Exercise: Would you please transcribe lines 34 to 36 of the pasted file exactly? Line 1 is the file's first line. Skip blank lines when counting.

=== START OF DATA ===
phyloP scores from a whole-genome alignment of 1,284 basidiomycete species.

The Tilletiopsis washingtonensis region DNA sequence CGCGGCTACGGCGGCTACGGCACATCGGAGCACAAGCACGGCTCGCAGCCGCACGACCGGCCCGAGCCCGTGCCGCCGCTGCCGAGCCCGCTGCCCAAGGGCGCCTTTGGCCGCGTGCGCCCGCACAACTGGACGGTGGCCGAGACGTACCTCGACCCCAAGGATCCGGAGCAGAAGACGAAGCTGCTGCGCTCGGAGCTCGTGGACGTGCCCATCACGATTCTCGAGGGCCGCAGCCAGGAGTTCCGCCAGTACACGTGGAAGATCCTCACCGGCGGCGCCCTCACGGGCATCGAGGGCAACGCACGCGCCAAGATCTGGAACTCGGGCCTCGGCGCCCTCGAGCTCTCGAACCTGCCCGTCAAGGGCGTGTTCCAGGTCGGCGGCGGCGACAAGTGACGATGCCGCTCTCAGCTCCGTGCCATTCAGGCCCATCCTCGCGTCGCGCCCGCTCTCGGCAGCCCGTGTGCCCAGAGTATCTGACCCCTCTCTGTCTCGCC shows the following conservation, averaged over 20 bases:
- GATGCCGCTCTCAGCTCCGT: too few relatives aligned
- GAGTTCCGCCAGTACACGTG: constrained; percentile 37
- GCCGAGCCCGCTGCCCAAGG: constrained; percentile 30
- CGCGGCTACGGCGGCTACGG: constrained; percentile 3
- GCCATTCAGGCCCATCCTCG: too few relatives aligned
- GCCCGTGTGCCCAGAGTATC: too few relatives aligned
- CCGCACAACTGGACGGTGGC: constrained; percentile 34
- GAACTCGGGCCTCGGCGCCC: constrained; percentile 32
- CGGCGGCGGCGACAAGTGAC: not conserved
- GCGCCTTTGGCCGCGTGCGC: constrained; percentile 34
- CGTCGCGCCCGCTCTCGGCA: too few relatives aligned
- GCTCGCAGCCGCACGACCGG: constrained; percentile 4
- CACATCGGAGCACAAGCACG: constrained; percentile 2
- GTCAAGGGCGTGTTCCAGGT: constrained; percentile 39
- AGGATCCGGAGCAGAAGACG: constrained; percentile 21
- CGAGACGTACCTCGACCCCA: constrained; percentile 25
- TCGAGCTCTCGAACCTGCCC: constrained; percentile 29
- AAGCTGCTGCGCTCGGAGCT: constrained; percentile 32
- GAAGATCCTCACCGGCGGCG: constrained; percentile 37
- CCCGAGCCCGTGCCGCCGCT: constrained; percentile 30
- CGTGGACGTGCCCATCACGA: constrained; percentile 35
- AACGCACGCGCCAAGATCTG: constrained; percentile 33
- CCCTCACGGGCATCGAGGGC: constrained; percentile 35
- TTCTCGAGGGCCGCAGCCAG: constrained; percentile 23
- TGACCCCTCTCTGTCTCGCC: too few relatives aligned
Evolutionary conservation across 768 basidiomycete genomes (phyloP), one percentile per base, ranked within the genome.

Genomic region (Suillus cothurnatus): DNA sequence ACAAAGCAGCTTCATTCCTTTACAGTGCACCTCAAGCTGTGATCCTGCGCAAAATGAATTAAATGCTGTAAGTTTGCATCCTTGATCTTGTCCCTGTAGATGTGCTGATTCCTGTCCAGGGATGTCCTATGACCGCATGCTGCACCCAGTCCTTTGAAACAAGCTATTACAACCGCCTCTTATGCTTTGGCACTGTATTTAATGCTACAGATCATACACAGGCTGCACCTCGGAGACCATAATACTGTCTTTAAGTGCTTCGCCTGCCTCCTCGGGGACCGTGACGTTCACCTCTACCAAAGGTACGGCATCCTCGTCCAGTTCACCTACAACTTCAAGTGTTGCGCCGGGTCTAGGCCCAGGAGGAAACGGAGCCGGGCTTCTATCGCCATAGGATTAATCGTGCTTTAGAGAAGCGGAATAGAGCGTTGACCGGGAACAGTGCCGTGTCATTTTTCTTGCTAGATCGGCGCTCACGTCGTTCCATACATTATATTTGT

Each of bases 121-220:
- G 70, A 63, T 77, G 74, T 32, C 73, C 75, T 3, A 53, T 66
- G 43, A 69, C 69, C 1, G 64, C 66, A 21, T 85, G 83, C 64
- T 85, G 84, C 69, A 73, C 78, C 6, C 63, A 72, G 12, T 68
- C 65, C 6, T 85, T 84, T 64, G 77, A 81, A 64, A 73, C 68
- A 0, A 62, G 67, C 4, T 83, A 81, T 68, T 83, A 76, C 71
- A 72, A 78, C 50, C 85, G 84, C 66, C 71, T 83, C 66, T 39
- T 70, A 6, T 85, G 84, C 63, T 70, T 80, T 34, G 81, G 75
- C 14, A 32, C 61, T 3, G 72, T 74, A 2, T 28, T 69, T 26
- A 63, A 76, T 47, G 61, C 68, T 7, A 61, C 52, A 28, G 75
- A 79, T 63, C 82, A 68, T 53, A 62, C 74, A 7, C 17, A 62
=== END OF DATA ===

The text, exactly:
- C 65, C 6, T 85, T 84, T 64, G 77, A 81, A 64, A 73, C 68
- A 0, A 62, G 67, C 4, T 83, A 81, T 68, T 83, A 76, C 71
- A 72, A 78, C 50, C 85, G 84, C 66, C 71, T 83, C 66, T 39